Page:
This is the time of year when we see a rush of applications from solar photovoltaic contractors hurrying to finish their projects by Dec. 31 so their customers can qualify for tax credits.
KIUC supports any measure — including the installation of a rooftop photovoltaic (PV) system — that helps our members cut their electric bills. It’s a priority of our cooperative’s strategic plan to lower the average residential bill by at least 10 percent.
However, we’re seeing interconnection applications for huge systems going on the rooftops of homes with modest electric bills.
We question whether our members are getting all of the information they need before signing long-term leases or laying out $25,000 or more for a PV system. And we’re increasingly concerned by the overheated sales tactics employed by some solar contractors.
For example, one contractor is running an ad that features a phony bill from “Kauai Island Utility Company” loaded up with fictional charges. The ad promises that a PV system will produce a zero bill. Not true. Even customers who generate more electricity than they use have to pay a minimum monthly charge of $13.50.
That minimum charge is subject to change and could increase. While KIUC hasn’t sought an increase in the charge, Hawaiian Electric Co. on Oahu is proposing a minimum charge of as much as $71 a month. The charge is based on the fact that it costs the utility a significant amount of money to provide service to customers, even those with PV on their roofs.
Keep in mind, the bigger the system, the bigger the profit for the contractor. Some convince clients to install a system that’s twice or three times bigger than their household needs by promising a “profit” from selling the excess electricity they generate to KIUC.
There’s no guarantee we’ll always buy excess electricity from rooftop solar systems, since we’re able to generate electricity more cheaply from our own utility-scale solar arrays.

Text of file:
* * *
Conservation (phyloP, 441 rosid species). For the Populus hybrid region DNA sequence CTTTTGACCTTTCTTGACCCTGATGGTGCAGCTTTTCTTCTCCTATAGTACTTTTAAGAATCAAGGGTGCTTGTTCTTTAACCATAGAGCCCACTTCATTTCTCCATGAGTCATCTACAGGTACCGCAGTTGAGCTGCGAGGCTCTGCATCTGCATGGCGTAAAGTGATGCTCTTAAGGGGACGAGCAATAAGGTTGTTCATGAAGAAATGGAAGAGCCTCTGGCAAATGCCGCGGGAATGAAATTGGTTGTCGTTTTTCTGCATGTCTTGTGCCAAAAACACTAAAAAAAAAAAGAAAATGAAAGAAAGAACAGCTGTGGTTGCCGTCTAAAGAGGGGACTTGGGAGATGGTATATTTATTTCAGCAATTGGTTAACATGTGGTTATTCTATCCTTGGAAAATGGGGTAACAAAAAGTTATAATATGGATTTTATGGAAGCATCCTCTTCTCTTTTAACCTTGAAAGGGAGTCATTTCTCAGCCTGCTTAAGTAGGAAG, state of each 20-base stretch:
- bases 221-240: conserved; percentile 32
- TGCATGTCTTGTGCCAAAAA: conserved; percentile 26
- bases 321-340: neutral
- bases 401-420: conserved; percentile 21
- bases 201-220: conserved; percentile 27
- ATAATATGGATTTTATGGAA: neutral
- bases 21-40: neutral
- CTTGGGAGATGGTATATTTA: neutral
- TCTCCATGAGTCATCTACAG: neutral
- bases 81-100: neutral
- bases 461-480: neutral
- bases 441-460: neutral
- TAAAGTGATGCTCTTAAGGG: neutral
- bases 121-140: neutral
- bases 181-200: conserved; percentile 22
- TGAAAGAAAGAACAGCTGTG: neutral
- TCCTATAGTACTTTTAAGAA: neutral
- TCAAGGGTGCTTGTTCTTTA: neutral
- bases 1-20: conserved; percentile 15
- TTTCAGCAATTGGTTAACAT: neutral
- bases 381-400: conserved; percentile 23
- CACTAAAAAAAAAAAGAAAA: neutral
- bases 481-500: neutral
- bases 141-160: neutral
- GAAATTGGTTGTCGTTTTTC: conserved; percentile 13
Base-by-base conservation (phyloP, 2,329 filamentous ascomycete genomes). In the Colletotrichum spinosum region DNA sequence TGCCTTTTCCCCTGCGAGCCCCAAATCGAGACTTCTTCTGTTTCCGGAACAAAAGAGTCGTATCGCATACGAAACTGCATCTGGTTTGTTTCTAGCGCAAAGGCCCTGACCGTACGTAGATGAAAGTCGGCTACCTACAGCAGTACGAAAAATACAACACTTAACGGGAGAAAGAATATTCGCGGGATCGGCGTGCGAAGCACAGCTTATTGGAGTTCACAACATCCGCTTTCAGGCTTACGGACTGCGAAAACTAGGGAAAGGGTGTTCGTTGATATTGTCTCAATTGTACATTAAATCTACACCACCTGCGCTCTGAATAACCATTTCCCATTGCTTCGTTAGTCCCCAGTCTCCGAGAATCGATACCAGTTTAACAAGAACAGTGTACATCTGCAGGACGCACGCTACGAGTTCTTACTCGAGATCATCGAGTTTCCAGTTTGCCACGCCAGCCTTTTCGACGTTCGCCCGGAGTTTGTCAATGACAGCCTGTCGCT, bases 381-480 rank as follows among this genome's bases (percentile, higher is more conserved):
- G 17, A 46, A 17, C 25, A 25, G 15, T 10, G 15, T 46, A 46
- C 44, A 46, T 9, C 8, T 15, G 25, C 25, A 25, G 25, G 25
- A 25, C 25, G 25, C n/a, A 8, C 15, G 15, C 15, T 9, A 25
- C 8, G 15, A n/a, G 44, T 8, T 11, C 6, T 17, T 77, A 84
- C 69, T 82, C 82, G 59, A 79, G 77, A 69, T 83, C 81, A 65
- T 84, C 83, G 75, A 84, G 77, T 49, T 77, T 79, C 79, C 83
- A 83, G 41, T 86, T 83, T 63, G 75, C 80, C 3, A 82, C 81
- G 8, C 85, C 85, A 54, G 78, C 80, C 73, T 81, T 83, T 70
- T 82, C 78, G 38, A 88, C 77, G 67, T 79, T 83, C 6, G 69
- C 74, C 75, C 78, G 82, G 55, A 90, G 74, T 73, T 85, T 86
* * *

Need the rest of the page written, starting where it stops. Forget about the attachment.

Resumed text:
And there’s no guarantee that the amount we pay today will be the same tomorrow or 10 years from now.
Salespeople use forecasts of high future utility rates to help inflate the benefits of a PV system.
Those projections are usually exaggerated. They run counter to our strategic plan, which calls for lowering bills over the next decade, as well as what we’re already experiencing as our large-scale solar projects come online.
Liquefied natural gas, as a substitute for oil, also holds promise, and we’re looking at offering lower rates during the peak hours of sunlight.
So you should carefully analyze the savings projections offered by solar salespeople before signing a contract. Ask them how the numbers change if the minimum monthly charge increases, or if the payments we make for excess electricity fall, or if KIUC’s rates decrease. Ask them if they’d be willing to sign a guarantee on their savings projections.
Remember, if something sounds too good to be true, it probably is.
There are many situations in which rooftop PV makes sound financial sense. We know there are contractors who stand behind their products and offer honest assessments of the benefits and risks.
But PV sales take place in an unregulated marketplace. There’s little recourse for those who get burned.
I invite you to call us if you’re considering a PV system. Using data from your smart meter, we can look at your average daily use, talk to you about your household and your habits, and give you some suggestions on what size system would provide the greatest benefit at the lowest cost.
A rooftop PV system could be one of the most expensive purchases you make. Do your homework, be conservative with the numbers and don’t get rushed into anything.
David Bissell is president and CEO of Kauai Island Utility Cooperative.